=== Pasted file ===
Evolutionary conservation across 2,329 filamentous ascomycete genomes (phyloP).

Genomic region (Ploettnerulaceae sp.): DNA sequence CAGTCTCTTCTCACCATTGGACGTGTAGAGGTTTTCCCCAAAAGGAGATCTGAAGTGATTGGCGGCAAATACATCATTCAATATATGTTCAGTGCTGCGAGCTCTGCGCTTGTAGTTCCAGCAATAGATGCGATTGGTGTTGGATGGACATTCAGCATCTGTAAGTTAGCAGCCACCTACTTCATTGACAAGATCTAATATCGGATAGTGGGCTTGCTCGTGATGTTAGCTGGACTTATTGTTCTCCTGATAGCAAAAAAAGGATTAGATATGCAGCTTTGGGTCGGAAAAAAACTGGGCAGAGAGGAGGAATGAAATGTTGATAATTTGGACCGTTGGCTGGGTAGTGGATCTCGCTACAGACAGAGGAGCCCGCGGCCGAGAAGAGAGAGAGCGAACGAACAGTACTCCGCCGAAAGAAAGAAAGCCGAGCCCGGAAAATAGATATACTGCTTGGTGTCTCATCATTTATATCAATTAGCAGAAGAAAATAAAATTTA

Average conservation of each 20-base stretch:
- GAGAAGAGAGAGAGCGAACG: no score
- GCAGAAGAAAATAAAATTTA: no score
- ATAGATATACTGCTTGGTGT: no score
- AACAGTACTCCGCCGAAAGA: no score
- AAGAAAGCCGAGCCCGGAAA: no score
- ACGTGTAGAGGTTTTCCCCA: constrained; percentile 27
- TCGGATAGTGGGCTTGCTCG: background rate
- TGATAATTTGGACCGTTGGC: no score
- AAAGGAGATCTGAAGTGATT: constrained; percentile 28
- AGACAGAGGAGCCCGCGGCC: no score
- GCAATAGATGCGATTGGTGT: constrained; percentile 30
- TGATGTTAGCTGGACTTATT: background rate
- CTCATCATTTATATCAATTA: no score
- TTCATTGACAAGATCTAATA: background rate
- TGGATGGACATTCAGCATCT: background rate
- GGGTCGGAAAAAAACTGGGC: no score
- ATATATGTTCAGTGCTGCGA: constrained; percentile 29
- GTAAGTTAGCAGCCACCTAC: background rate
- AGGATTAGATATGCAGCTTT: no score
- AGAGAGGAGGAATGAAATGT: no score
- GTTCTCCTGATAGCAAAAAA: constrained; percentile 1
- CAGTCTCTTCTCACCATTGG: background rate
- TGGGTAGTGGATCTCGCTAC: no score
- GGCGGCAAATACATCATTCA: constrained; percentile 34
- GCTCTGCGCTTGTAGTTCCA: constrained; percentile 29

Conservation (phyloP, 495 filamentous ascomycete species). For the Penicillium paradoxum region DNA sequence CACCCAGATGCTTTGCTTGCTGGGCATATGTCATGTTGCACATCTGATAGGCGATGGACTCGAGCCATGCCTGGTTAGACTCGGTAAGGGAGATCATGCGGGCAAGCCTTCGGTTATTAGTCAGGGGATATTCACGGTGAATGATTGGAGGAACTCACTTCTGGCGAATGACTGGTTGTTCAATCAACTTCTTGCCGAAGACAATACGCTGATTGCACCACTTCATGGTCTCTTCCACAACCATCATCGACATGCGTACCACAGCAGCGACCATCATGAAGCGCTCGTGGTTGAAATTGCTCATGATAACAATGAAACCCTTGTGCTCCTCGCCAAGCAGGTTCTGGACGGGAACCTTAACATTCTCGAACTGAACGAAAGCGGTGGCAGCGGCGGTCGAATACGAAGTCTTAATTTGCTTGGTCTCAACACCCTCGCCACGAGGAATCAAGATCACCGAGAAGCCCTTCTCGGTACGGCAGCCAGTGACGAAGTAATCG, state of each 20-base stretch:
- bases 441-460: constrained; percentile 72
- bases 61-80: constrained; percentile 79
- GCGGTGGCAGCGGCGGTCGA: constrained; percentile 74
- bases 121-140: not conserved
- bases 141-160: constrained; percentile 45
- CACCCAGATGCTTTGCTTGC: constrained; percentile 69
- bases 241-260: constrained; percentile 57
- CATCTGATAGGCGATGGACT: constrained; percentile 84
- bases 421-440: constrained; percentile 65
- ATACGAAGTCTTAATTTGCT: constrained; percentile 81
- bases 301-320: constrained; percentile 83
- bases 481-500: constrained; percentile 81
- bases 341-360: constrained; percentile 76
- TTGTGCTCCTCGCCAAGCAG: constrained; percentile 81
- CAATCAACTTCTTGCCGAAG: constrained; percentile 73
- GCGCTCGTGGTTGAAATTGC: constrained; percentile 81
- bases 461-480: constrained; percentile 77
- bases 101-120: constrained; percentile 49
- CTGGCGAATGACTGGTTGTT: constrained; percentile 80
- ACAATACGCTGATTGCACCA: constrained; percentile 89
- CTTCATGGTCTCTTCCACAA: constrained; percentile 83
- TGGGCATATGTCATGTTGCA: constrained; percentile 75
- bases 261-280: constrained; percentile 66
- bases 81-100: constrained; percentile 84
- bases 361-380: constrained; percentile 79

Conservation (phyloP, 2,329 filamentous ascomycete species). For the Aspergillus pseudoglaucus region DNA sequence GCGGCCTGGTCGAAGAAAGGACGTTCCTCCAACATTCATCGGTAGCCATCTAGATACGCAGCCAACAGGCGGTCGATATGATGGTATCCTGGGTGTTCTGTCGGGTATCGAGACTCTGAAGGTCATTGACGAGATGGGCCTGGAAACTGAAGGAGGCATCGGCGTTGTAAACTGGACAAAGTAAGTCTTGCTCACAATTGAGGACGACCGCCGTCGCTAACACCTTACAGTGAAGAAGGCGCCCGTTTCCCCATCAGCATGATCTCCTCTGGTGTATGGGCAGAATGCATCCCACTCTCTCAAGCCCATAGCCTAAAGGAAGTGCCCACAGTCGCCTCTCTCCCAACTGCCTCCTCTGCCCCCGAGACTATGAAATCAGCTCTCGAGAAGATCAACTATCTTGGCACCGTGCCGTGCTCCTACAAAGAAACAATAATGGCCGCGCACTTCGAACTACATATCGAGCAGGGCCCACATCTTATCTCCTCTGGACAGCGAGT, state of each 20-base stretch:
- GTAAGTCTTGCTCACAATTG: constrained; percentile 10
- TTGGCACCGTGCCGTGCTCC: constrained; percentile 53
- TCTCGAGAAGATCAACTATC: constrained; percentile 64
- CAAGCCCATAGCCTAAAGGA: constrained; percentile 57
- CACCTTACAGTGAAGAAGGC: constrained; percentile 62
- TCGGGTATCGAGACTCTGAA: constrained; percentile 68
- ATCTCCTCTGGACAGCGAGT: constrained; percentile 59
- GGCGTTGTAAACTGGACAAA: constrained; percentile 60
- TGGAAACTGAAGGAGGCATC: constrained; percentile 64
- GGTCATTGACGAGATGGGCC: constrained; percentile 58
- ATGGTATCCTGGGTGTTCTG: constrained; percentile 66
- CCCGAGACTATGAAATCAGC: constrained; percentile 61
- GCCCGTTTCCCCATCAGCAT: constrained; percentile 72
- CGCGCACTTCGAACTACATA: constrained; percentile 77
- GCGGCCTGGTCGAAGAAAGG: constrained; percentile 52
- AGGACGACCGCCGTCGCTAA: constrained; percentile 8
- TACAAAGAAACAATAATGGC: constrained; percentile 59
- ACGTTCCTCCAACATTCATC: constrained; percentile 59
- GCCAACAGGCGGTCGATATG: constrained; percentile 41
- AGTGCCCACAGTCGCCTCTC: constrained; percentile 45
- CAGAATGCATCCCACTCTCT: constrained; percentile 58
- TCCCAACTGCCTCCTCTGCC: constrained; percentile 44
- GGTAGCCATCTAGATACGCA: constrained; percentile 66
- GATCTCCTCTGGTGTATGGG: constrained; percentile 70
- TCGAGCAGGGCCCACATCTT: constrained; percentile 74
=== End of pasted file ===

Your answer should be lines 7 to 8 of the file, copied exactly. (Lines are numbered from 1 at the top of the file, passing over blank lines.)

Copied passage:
- AACAGTACTCCGCCGAAAGA: no score
- AAGAAAGCCGAGCCCGGAAA: no score